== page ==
• None of the three patients who continued IFX from the beginning have required an operation in the past 8 years.

One can speculate that the main reason why so many placebo-treated patients (12 of 13) elected to start IFX was that there was evidence of recurrent disease; conversely, many of the patients who received IFX postoperatively were in remission and opted for a watch-and-wait approach subsequently.

Study limitations: small numbers, open-label design, changes in therapy at patient’s physician discretion, and no restrictions on use of concomitant medications.

The associated editorial recommends the use of IFX postoperatively in high-risk patients (perforating disease, smokers, >1 surgical resection) and notes that therapy should be started 2-4 weeks after surgery because IFX is “less effective in preventing medical recurrence if started after endoscopic recurrence.”  The editorial suggests that low-risk patients should undergo a 6- to 12-month endoscopic evaluation.  Though, “we urgently need data from large prospective studies such as the PREVENT trial” (NCT01190839) as well as the POCER study.

Bottomline: Infliximab, administered within 4 weeks of an ileocolonic resection, reduces postoperative recurrence of Crohn’s disease and helps prevent further surgeries.  Studies (like this one) with long followup are essential to determine the effectiveness of anti-TNF (tumor necrosis factor) therapies.  It remains unclear whether only “high-risk” patients should receive anti-TNF therapy or whether these agents should be used more broadly.

Related blog posts:

Only one chance to make first impression

Infliximab (IFX) came into clinical practice in 1998 after impressive results, published in the New England Journal of Medicine, demonstrated remarkable success in refractory Crohn’s disease  and even allowed resolution of fistulas.  Due to its expense and perceived risks, IFX has been typically reserved for treatment failures & significant perianal disease.  Although there have been discussions about ‘top-down’ therapy for many years, more and more it has become apparent that the best opportunity to influence the natural history of Crohn’s disease is early in the course; and perhaps in some cases of ulcerative colitis early IFX treatment may be worthwhile.  Clinical experience and treatment trials have shown that IFX response is significantly greater in Crohn’s disease than ulcerative colitis.  
Data on the postoperative course of Crohn’s disease has been informative on this approach as have large studies demonstrating that IFX is likely at least as safe as any other medication treatments for moderate-to-severe disease (eg. thiopurines, corticosteroids, methotrexate, tacrolimus).  With regard to postoperative Crohn’s disease, it has been shown that microscopic disease may develop within one week of intestinal resection.  More than 70% of postoperative patients develop significant mucosal recurrence within 12months (i2 or greater); yet, symptoms may not develop for a much longer time.  When significant mucosal disease is present, it may already be too late to achieve optimal response to IFX and similar agents due to remodeling of the intestinal submucosa.  Early in the course of Crohn’s disease, the vast majority of patients have an inflammatory phenotype (Cosnes J, et al. Inflamm Bowel Dis. 2002; 8:244-25), whereas later in the course, stricturing and penetrating disease are increasingly common.  

Postoperative mucosal scoring system:

• i1 – 5 or fewer apthous lesions

• i2 – more than 5 apthous ulcers with normal mucosa between, or skip areas of larger lesions

• i3 – diffuse apthous ileitis with diffusely inflamed mucosa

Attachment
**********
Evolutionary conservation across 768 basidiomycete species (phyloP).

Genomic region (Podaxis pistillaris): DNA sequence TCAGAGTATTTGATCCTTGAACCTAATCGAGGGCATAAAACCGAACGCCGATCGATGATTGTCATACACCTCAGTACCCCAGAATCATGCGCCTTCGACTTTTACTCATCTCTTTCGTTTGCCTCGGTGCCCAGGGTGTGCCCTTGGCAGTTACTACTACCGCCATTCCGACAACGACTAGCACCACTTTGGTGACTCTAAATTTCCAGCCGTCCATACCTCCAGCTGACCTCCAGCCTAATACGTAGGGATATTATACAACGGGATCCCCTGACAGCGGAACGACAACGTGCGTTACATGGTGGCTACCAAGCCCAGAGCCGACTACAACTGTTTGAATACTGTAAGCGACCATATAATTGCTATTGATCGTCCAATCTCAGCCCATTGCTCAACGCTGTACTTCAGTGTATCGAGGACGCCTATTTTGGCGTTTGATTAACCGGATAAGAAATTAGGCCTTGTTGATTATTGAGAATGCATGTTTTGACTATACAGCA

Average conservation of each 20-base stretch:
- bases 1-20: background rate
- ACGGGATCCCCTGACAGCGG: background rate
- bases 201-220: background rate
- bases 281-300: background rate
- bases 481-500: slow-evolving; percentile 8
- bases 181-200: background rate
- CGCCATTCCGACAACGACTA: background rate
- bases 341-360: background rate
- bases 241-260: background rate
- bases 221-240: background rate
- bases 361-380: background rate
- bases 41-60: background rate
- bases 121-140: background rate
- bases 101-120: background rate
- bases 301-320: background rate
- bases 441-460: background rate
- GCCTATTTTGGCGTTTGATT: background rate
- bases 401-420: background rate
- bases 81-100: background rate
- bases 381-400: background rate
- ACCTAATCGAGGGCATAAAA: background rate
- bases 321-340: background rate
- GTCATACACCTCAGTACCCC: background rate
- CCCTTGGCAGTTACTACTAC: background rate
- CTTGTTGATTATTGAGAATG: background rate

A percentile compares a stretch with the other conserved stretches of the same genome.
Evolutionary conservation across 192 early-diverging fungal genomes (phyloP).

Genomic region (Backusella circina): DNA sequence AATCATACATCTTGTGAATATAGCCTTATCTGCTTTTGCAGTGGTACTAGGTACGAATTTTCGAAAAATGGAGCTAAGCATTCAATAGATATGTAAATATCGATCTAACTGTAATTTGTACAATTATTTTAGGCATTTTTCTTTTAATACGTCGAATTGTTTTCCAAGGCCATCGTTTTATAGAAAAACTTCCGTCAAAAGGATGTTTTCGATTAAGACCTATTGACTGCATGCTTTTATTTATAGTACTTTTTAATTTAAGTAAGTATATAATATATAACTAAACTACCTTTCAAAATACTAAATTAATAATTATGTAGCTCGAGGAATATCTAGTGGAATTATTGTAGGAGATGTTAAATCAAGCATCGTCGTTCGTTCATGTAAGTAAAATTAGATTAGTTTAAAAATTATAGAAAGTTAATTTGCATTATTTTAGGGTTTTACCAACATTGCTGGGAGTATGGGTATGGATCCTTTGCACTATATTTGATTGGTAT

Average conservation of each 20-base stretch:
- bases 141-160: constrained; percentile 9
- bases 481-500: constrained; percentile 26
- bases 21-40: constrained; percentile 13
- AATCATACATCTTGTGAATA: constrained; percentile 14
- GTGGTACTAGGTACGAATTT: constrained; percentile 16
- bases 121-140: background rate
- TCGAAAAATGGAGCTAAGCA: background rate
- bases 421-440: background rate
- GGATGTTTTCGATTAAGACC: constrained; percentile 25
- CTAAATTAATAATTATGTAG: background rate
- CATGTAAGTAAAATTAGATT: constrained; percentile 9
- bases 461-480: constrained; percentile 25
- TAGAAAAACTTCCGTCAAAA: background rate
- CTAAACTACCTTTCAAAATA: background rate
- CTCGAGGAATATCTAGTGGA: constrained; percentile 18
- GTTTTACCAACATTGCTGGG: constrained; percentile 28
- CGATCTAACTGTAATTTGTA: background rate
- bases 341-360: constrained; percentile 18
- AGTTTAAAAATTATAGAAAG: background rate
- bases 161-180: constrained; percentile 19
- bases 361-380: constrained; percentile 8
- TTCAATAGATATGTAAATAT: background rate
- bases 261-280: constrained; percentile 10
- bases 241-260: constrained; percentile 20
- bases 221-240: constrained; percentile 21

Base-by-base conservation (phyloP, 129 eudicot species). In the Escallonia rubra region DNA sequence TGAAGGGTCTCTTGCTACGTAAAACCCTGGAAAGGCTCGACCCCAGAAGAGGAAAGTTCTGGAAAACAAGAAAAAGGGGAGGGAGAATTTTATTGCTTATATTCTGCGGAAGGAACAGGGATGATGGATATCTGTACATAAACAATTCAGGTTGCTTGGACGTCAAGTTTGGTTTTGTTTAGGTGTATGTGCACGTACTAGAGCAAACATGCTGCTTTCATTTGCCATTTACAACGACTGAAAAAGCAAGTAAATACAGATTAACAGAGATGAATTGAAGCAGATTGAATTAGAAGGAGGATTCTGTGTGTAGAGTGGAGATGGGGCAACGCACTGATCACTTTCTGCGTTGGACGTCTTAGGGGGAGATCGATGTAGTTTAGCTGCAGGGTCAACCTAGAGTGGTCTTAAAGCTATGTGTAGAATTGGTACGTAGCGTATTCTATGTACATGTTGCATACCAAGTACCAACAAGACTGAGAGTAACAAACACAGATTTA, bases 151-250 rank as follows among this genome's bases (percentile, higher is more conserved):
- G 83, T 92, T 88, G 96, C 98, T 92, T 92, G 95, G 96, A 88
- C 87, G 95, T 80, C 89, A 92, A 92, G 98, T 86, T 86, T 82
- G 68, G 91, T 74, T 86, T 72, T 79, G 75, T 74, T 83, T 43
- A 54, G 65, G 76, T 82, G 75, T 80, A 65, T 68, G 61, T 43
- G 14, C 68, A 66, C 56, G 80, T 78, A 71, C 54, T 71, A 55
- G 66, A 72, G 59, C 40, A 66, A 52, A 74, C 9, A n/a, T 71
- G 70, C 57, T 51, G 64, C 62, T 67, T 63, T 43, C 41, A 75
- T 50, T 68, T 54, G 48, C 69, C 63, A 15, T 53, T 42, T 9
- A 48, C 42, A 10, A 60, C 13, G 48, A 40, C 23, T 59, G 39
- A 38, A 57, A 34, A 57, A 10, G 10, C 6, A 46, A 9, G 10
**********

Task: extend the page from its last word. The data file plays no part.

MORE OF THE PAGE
• i4 – diffuse inflammation with large ulcers, nodules or narrowing

 Rutgeerts et al. Gastroenterology 1990;99:956-83

Top-down approach:

Benefits: higher efficacy, lower disease-related complications, decrease surgery, improvement in catchup growth/bone formation (both not shown in AZA trials)

Risks: higher costs (but probably cost-effective)

**IFX therapy early may save health care costs by reducing surgery/hospitalizations:  Jewell DP et al, Eur J Gastroenterol Hepatol 2005, Leombruno JP et al Pharmacoepidemiol Drug Saf 2011

Conventional approach with accelerated step-up:

Risks: lower efficacy, higher infection risk/mortality with repeated steroids

Benefits: possibly lower cost

Potential drawbacks with azathioprine or 6-mercaptopurine (thiopurine class):

  • IBD 2011; 17: 2138. AZA can achieve remission in only ~30%.
  • Canc Research 2009; 69: 7004.  AZA is carcinogen– incorporated into DNA & changes sun absorption.  Skin cancer risk never drops when stopping med.
  • Gastro 2011; 141: 1621: CESAME (n=19,486)  thiopurines associated with NHL risk.  HR 5.28.
**Much of the information on this posting was influenced by presentations at “Advances in IBD 2011.”  Specific speakers that influenced this posting include Robert Baldassano, Marla Dubinsky, and Miguel Regueiro.

Additional References:

  • IBD 2009; 15: 1583. Postoperative mgt: low risk (1st surg, short stricture) –>no Rx; moderate risk (<10yrs of dz, long stricture, inflammatory dz)–>6MP; high risk (penetrating dz, >2 surg) –>IFX.  Post-op scope @6-12mo
  • JPGN 2009; 48 suppl 2: S72
  • Clin Gastro & Hep 2009; 7:183. Long term results with surgery for small bowel Crohn’s. n=865 surgeries. Risk for repeat surgeries: younger age, upper small bowel location, stricturing
  • Gastroenterology 2009; 136: 441. IFX prevents recurrent Crohn’s post-op. n=24. 1/11 w recurrence vs 11/13 control patients.
  • Am J Gastro 2008; 103: S412 (abstract 1054) IFX reduces post-op recurrence. clinical recurrence 0% at week 54 vs 39% of controls. n=23. 90% in IFX group with endoscopic remission vs 15% of placebo group.
  • Lancet 2008; 371: 660-667.   top-down strategy more likely to achieve endoscopic remicssion after 2yrs: 73% vs 30%. n=129.
  • NEJM 2010; 362: 1383. Sonic study. Combination AZA/IFX with greater efficacy. 56.8% remission in combo Rx vs IFX monotherapy.
  • Gut 2010; 59: 1363.   n=121.  Co-treatment helpd reduce complications & flares relative to monotherapy (& azathioprine appeared to be more effective than methotrexate).
  • JPGN 2009; 49: 183.  REACH pediatric trial showed good perianal dz response to infliximab.